I look where the "V" is to see the elephant looking toward the right of the photo.  His head is the slight hump and the face has a thin darker line starting from the top of the head downward and curving forward.

Seen better here, there is a clearer view of the face with one eye being a black dot.  The truck begins with the tree line below and extending forward to the right of the photo.  Pretty cool!

Elephant Face

I see the distinctive eye just before we pass Kingcomb Point.

We veer to port around the point, leaving Gribell Island and Ursula Channel on the right, and go into McKay Reach and Wright Sound. 

We finally arrive at Hartley Bay, approaching from the east and until we get directly lined up with the entrance in the breakwater, it appears that a sailboat blocks the channel.  After we get closer, we see she is at the fuel dock, which has several boats waiting to take on fuel and water, so we tie to the marina dock to wait our turn.  Herb and Ray walk around to visit with the sailors, and the attendant on the dock above tells them they will be next in line after the sailing vessel leaves.

Sailboat at Entrance

Fuel Dock  -- Hose Drops from Platform to Boats

As we approach the fuel dock, Willie’s Tug drifts in and I am ready with the stern line, but when I take a look at the condition of the bull rail, I am stumped as to how to get off safely and onto the dock.  A fishing boat with three guys loads up their gas can and one watches me.  Finally, I ask if he will take my line.  “Of course!”  Then he extends his hand to help me off.  I thank him and tell him he is so kind.  He and his buddies are from here, and taking off for halibut fishing.  Yum!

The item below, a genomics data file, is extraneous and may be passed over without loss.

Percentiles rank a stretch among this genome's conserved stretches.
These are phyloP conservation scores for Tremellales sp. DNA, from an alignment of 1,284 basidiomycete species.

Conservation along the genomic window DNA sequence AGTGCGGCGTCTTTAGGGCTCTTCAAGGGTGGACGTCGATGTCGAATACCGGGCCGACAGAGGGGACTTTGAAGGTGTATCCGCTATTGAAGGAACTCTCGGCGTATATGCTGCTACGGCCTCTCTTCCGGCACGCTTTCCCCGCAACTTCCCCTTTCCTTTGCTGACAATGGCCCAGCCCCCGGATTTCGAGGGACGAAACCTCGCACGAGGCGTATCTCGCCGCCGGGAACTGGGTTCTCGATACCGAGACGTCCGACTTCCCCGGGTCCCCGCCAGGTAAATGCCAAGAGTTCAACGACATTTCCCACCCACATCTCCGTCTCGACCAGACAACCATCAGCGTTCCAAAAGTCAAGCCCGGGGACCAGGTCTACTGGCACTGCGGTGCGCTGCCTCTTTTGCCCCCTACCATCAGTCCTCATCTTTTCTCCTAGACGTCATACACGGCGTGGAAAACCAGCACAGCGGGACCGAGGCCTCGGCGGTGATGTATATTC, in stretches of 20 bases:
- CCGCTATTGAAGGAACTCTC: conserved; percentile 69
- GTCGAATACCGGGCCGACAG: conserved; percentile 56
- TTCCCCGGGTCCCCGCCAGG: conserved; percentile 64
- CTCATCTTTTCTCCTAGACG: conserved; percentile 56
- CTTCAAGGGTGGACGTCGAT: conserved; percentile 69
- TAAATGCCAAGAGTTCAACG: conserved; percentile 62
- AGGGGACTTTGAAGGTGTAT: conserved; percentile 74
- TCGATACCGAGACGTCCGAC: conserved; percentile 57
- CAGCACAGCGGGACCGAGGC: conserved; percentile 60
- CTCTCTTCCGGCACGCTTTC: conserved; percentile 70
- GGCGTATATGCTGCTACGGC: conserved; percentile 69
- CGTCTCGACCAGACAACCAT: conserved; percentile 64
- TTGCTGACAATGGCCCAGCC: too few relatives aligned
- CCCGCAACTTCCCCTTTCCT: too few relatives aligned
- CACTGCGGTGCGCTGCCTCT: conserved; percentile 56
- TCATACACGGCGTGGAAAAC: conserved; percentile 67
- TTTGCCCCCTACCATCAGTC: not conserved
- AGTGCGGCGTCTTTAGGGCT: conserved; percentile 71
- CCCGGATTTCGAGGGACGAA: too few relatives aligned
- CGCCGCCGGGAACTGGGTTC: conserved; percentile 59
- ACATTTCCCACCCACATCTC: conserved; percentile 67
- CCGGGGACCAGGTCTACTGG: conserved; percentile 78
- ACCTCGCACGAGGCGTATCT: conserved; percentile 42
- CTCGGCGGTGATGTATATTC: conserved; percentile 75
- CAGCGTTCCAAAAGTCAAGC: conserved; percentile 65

Note no Bullrail by Willie's Tug -- Stern tied across Dock

The fueling process takes a while and I walk around for numerous photos.  The lady manning the fuel lines tells me the moorage and power are free, there is cell service, but no WiFi.  Their’s is down and the Gitga’at Village people don’t give out their code.

Directed to find any place in the marina, we find inside ties and secure our boats.

Find Willie's Tug....

A walk up the dock to find the recycle and garbage bins gives us an opportunity to explore the town.  Most of the board walk is very strong and modern, especially down to the float plane landing.  Ray points out and names the different vegetation and when we come to the blueberry bushes, I cannot contain my excitement.  Oh, my!  We reach for the ones close, but my heart hurts to look down in the rain forest below the walk to see the ones that are beyond reach and just keep getting bigger, bluer, and sweeter.  We leave them for the bears.

Photos of this scenic village are below.

Can you reach these berry bushes?


School House Door

Seafarers' Church -- Mast at Right

Dinner is delicious sweet crab.  Ray brings over a ‘tower’ to pick both for his meal and to fill a container to freeze.  

Willie of Willie's Tug,
   and of Walldog, Willie and Jake
   Wednesday, June 24, 2015